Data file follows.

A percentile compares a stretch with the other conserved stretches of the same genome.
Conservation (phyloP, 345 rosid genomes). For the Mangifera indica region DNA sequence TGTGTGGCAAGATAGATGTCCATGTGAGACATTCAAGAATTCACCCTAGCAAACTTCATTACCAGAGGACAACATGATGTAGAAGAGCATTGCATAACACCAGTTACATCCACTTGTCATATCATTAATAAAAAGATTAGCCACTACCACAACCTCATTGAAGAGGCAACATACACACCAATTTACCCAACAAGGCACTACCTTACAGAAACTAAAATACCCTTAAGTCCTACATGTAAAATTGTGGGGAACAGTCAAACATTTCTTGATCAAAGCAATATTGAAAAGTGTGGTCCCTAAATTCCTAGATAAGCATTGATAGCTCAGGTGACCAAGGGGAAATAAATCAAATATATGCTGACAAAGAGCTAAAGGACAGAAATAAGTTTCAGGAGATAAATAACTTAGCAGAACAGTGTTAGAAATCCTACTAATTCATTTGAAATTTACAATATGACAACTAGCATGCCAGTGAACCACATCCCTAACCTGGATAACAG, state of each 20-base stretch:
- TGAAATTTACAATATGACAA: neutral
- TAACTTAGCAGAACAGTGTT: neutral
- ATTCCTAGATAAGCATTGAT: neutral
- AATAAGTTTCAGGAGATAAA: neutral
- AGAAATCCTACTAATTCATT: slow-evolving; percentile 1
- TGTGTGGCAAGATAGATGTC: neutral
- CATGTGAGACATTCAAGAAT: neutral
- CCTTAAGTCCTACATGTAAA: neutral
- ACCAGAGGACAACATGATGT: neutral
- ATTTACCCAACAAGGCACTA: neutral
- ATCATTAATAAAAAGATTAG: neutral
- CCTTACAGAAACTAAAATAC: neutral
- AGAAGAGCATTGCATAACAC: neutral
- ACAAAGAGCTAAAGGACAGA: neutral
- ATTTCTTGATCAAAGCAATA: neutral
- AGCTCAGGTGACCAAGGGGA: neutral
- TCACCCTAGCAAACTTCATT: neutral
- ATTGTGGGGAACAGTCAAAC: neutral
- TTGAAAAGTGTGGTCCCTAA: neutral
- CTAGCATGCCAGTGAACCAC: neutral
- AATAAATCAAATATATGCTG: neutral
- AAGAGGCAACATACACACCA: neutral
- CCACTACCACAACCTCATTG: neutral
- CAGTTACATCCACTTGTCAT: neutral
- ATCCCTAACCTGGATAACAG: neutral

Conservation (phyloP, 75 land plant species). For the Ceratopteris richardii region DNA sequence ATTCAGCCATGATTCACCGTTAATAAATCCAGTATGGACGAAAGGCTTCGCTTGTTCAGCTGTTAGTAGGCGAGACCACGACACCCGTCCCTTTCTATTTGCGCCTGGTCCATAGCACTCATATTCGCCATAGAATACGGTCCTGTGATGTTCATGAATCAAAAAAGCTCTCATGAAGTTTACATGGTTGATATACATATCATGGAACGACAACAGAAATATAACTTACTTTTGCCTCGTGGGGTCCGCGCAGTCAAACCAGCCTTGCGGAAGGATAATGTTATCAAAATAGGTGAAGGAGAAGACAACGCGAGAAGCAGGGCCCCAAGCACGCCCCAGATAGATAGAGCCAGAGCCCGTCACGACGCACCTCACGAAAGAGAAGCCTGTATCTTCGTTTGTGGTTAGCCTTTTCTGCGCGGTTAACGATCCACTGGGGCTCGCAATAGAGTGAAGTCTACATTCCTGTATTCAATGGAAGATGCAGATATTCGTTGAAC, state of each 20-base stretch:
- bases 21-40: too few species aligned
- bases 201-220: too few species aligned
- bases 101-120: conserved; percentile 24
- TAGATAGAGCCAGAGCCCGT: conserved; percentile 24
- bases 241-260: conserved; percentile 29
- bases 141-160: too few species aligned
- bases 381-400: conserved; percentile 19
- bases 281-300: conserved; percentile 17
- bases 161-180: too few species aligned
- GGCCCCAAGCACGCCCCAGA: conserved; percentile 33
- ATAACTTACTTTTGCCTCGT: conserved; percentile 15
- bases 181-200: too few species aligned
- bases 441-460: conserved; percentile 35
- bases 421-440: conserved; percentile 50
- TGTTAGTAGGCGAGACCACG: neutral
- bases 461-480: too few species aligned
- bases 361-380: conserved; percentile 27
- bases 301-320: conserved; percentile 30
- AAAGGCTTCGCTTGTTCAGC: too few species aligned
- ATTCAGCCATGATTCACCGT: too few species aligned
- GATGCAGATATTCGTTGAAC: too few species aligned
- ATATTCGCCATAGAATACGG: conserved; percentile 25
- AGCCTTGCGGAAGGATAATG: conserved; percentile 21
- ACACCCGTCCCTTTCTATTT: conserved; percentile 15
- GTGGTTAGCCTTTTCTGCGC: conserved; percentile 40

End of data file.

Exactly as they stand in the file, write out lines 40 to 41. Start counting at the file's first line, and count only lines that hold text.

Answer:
- bases 181-200: too few species aligned
- bases 441-460: conserved; percentile 35